Music is taught like a foreign language. It should be taught like a first language.
Can’t Speak a Word
My high school Spanish teacher Mr. MacMillan once said that when he met people and told them his occupation they often had the same response: “I took four years of Spanish in high school…” they’d chuckle, “and I can’t speak a word.”
I have conversations like this about music all the time. I’ve made it a habit to ask people I meet if they ever took music lessons. Most of them say yes. Many tell me they played an instrument or sang for years as kids, and got to be quite good at it. But, very few still play, and most admit their lessons didn’t have much influence in forming their lasting relationship with music. Like the monolingual former Spanish students Mr. MacMillan meets, these people took years of lessons but don’t speak a word of music.
Music as a Foreign Language
Mr. MacMillan believed that people failed to learn and retain Spanish because the way it was usually taught in schools was misguided. The primary goal of conventional foreign language education is measurable literacy. Students are expected to learn the rules of pronunciation and grammar and memorize lists of vocabulary words that they can later regurgitate on quizzes and tests. But what use is it to know how to conjugate a verb in the subjunctive case if you can’t hold a conversation in real time or write intelligibly?
Mr. MacMillan taught a different way. He taught Spanish like a first language, using listening and real-time conversation as a starting point. By embedding listening, speaking, and critical thinking into the early stages of our learning, he was able to teach more effectively than a typical rules-based approach could. Mr. MacMillan’s approach will be familiar to anyone who has experience with language-learning software like Rosetta Stone or Duolingo, both of which emphasize contextual learning rather than rules or memorization.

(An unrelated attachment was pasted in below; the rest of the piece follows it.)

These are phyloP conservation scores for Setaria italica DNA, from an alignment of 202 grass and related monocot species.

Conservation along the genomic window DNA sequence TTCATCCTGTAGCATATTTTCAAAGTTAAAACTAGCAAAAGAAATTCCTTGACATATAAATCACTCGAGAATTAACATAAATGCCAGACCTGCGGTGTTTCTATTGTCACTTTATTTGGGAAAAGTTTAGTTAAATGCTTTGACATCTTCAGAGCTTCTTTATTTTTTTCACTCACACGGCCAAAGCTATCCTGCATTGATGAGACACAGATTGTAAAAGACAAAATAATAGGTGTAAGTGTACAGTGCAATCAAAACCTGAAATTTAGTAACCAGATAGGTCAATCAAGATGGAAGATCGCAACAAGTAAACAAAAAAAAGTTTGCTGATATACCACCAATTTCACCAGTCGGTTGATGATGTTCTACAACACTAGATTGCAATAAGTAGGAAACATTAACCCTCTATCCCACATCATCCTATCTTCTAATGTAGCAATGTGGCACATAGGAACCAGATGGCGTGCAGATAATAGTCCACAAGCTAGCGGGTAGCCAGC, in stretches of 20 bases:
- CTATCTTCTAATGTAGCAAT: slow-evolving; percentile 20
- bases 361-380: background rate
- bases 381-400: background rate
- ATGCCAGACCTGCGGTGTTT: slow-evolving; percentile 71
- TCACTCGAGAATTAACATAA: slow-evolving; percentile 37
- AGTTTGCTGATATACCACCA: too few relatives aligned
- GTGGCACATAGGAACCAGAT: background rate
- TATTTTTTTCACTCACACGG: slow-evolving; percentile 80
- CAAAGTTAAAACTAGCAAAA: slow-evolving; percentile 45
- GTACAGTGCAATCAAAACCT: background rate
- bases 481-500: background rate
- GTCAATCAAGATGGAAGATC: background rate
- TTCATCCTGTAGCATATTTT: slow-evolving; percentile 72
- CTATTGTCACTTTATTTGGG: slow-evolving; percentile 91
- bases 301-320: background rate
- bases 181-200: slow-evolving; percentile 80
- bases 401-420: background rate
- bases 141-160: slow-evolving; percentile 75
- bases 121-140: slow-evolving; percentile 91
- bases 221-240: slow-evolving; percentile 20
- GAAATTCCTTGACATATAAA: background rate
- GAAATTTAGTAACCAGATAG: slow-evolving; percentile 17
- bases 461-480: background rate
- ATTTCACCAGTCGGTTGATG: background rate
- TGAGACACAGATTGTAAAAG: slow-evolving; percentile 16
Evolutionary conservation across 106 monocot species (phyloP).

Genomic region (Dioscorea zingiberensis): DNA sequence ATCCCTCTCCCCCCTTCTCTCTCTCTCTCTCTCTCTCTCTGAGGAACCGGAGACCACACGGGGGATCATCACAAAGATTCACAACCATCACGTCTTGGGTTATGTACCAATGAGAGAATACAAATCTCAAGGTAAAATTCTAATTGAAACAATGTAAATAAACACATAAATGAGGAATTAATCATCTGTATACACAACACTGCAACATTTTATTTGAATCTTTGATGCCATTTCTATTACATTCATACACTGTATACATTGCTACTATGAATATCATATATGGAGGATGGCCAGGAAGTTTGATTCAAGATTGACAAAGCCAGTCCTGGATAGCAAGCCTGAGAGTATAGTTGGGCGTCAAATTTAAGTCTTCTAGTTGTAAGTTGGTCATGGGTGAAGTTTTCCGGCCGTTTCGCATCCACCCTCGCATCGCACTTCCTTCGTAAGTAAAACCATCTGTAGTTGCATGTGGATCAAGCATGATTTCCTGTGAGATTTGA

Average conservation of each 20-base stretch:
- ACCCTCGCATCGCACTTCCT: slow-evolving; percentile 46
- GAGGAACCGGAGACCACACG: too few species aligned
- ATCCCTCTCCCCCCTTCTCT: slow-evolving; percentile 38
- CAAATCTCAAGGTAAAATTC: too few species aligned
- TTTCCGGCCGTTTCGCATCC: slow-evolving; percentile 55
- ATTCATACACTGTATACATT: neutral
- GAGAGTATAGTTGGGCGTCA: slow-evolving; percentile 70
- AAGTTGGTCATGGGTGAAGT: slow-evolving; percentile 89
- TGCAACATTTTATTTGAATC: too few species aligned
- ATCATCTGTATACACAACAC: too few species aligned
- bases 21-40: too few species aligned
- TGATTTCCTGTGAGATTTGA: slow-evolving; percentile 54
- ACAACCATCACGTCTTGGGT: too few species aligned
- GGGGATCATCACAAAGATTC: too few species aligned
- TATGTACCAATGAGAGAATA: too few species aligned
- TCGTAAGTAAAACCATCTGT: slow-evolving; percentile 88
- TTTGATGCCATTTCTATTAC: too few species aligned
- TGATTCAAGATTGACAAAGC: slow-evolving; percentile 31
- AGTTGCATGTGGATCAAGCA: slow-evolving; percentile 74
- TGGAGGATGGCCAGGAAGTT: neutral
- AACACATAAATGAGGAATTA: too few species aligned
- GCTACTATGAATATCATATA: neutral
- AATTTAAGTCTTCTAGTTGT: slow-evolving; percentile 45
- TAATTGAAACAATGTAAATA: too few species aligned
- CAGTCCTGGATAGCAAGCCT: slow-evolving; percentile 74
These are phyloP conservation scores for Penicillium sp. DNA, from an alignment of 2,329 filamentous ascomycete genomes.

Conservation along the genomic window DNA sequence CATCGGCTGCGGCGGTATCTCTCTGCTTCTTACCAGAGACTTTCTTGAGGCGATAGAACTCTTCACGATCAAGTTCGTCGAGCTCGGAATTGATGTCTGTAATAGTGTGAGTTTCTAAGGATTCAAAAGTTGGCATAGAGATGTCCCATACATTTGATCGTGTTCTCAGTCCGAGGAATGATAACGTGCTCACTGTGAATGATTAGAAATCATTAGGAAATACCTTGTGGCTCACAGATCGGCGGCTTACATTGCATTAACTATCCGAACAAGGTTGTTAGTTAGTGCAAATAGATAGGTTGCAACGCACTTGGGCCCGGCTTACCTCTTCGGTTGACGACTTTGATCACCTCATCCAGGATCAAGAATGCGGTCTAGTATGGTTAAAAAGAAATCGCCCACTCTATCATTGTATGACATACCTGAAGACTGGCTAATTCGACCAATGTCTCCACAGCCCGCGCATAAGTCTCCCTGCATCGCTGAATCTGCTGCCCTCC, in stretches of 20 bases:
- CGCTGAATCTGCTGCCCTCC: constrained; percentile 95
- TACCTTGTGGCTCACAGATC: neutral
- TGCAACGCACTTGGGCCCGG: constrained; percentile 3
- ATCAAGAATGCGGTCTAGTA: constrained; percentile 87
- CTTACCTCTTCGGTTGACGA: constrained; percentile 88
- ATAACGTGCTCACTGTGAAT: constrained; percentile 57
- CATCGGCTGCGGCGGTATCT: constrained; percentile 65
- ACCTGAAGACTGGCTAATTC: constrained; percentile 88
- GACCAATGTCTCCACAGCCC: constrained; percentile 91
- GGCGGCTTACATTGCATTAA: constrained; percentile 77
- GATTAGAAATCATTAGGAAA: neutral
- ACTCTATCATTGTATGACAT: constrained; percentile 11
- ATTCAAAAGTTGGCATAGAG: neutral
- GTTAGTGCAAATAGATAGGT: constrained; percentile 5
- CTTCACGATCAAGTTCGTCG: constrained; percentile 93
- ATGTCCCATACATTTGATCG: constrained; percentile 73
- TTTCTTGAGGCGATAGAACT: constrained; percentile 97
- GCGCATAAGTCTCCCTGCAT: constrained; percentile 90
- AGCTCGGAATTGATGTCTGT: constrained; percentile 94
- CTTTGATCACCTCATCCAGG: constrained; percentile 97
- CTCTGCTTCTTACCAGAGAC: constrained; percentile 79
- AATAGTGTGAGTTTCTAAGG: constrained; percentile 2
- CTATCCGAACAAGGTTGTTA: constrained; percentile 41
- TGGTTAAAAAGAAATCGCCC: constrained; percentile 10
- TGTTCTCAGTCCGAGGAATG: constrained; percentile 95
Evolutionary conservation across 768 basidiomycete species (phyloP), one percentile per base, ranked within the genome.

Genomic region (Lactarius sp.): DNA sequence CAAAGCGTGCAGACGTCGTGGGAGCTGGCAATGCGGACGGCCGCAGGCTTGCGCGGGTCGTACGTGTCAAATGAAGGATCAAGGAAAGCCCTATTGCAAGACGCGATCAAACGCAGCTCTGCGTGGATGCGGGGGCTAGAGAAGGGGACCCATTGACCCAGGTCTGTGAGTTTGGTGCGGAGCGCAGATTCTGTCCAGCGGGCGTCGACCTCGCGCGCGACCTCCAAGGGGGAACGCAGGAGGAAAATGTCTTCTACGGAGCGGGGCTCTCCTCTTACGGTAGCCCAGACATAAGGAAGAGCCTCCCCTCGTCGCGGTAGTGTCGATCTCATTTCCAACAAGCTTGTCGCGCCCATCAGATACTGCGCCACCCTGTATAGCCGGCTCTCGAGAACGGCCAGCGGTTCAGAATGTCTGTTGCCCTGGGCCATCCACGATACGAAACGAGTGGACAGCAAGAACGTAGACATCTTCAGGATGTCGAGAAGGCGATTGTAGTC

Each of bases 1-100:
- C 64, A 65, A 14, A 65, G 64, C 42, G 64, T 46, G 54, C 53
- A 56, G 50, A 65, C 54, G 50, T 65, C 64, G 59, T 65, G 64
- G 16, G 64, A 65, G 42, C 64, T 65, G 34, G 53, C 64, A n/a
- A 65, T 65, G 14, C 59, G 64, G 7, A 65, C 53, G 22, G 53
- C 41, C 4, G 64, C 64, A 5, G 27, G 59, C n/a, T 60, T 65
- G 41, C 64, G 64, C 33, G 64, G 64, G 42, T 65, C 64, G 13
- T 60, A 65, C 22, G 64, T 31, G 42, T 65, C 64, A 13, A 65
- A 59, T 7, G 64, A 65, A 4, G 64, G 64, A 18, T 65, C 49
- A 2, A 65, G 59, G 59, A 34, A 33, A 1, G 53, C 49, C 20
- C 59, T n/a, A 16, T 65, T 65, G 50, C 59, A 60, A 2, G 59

Conventional music education has a lot in common with the style of foreign language education Mr. MacMillan rejected. It emphasizes rules and memorization and treats music notation literacy, rather than creativity or understanding, as a primary goal. Most music lessons spend the crucial first years on two things: instrumental technique and reading notation. Only after a student has become skilled on an instrument and has a command of notation are they typically asked to express their creativity by composing or improvising. They spend years learning to read, but are only allowed to speak once they know the rules of grammar. Since learning to read and perform from notation is no easy task, many students drop out of lessons before they ever have a chance to speak.
Reading, Speaking, and Writing
If music is a language, then reading notation is only part of the equation. Performing notated music is like reciting a poem or giving a speech. Reciting and speaking are valuable skills, but in order to really know a language, you have to be able to do more than turn written text into sound. Not every kid who reads from the Torah at his bar mitzvah understands Hebrew, and not every kid who plays a minuet at a piano recital understands Mozart.
In order to really master a language, you need to be able to communicate with others by turning your thoughts and feelings into something understandable in real time – you need to be able to improvise. You need to be able to formulate your ideas into clear, elegant, meaningful texts that can be understood by others – you need to be able to compose. Just as no education in a language would be complete without speaking and writing, no education in music is complete without improvisation and composition.
Communicating with Music
We learn language because of our desire to communicate. Music is no different. We want to learn music because we hear meaning in it; we want to be able to communicate our thoughts and feelings to others in that inarticulable way only music can. At Edify, we believe this desire should inform the way we teach music, and that we should empower kids not only to read, but also to write and to speak from the beginning of their education in music.